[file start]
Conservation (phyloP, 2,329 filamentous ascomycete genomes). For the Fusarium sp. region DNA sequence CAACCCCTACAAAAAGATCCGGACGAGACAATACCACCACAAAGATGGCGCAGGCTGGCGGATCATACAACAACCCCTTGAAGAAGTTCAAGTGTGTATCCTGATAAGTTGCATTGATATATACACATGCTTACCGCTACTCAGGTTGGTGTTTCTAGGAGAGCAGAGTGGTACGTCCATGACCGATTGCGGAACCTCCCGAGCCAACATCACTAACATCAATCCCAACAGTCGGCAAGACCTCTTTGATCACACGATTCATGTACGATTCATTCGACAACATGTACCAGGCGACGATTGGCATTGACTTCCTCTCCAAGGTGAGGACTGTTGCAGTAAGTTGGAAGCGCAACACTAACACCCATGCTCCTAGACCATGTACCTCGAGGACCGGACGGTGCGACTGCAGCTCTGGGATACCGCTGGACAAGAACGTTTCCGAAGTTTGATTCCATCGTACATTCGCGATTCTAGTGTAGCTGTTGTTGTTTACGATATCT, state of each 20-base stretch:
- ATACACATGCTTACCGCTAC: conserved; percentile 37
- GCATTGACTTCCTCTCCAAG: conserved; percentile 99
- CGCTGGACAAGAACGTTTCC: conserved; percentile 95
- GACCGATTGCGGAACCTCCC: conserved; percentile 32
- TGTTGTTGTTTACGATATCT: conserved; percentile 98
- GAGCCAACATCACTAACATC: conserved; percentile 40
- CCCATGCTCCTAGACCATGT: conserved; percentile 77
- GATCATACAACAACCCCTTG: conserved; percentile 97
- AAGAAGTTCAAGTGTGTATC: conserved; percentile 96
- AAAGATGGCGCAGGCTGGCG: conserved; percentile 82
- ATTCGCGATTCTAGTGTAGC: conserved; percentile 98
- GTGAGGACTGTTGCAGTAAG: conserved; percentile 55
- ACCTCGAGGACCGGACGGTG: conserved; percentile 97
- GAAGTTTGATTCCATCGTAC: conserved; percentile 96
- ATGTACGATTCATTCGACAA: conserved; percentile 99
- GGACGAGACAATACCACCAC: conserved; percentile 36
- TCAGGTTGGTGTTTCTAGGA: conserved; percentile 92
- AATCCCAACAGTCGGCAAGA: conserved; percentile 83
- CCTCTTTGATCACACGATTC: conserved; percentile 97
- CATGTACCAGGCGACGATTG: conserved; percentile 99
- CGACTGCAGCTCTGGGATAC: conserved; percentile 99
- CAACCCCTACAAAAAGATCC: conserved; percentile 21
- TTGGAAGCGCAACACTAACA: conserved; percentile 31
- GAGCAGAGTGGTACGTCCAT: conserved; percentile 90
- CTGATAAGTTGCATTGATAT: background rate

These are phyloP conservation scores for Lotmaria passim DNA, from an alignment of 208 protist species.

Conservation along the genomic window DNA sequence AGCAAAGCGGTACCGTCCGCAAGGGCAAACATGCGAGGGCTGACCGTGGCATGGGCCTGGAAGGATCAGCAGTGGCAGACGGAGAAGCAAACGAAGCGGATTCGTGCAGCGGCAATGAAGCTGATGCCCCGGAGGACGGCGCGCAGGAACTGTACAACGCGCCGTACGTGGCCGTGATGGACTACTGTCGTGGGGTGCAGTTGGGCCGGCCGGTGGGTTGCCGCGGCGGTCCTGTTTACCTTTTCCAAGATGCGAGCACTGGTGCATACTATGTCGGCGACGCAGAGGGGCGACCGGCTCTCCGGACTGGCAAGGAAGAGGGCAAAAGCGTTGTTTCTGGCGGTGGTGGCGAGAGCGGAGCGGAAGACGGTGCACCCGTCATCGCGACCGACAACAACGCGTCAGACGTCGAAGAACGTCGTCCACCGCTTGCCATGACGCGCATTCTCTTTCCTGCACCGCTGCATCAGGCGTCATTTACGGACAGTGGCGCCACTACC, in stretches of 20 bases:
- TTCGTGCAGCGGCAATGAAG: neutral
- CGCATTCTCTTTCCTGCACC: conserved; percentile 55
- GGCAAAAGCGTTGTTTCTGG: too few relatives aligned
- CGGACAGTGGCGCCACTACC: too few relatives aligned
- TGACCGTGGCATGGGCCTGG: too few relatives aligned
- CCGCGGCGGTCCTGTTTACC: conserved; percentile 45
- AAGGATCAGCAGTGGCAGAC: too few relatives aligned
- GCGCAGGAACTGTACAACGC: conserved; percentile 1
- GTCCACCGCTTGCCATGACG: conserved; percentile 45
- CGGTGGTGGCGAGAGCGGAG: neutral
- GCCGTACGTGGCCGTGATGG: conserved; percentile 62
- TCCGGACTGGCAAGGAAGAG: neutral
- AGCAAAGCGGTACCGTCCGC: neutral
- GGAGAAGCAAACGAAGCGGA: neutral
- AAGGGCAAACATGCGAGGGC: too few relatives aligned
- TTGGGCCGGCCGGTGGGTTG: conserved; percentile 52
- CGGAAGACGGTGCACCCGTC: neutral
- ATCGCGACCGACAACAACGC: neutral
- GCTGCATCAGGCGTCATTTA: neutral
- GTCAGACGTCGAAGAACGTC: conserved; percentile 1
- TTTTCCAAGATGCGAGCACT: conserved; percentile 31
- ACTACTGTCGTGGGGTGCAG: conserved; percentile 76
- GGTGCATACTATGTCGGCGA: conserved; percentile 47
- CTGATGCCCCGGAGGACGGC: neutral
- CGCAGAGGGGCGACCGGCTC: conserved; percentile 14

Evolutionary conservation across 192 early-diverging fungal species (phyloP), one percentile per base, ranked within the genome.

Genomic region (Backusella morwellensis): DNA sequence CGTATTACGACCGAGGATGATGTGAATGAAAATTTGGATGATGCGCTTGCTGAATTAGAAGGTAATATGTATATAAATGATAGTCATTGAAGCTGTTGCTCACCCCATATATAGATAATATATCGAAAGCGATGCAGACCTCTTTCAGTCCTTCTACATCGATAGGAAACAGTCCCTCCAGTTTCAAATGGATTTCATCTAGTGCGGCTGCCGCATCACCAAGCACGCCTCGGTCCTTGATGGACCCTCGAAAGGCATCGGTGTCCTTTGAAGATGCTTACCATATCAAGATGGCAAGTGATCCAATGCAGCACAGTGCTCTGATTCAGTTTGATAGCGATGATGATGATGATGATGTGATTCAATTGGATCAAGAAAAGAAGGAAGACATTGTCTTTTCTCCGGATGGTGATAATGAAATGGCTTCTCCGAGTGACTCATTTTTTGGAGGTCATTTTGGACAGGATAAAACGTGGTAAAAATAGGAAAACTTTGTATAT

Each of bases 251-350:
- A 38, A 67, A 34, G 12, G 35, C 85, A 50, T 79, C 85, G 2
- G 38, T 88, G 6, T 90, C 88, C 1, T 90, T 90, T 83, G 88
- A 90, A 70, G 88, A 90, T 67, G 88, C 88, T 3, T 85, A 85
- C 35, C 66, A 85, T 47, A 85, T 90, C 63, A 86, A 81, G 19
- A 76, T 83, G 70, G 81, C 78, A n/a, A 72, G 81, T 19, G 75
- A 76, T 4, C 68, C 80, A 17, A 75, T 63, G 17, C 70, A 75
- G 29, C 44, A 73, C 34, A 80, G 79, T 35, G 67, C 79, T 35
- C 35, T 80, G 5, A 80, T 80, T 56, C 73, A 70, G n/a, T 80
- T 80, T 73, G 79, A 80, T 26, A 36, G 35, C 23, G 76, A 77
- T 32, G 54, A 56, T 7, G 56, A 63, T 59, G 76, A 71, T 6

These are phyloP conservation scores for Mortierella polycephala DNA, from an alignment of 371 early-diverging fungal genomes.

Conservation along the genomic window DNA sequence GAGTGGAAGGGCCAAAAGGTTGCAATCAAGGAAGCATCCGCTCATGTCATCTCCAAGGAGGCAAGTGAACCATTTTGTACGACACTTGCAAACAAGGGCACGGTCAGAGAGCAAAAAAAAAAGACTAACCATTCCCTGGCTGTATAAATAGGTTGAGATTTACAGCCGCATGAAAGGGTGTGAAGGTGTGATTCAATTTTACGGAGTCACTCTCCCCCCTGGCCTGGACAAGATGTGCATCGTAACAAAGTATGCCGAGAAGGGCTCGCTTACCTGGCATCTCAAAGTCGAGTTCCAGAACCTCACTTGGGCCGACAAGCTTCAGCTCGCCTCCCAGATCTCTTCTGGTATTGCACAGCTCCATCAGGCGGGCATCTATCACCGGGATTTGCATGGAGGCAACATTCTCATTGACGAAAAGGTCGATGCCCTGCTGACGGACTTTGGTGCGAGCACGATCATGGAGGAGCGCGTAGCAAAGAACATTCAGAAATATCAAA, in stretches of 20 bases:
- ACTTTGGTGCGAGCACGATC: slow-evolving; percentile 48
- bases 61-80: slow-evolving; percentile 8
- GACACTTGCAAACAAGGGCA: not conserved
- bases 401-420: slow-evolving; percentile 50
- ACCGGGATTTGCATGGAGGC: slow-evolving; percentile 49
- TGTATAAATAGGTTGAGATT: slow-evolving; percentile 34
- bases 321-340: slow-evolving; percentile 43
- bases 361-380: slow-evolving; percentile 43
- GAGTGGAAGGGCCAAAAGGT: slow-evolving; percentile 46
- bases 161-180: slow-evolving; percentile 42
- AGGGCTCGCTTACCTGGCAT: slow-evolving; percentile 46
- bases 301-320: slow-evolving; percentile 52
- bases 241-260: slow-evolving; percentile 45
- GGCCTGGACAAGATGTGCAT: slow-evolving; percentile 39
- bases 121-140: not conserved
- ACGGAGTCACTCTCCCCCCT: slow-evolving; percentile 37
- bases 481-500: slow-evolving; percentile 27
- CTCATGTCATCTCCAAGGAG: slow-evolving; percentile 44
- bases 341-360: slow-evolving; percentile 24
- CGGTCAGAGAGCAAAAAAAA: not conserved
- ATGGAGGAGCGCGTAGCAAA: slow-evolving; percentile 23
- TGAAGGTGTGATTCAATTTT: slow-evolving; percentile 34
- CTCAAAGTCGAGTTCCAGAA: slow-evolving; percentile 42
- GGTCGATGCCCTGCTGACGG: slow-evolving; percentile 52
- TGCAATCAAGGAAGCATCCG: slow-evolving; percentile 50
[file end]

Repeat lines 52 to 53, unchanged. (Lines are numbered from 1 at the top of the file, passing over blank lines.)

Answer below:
- CTGATGCCCCGGAGGACGGC: neutral
- CGCAGAGGGGCGACCGGCTC: conserved; percentile 14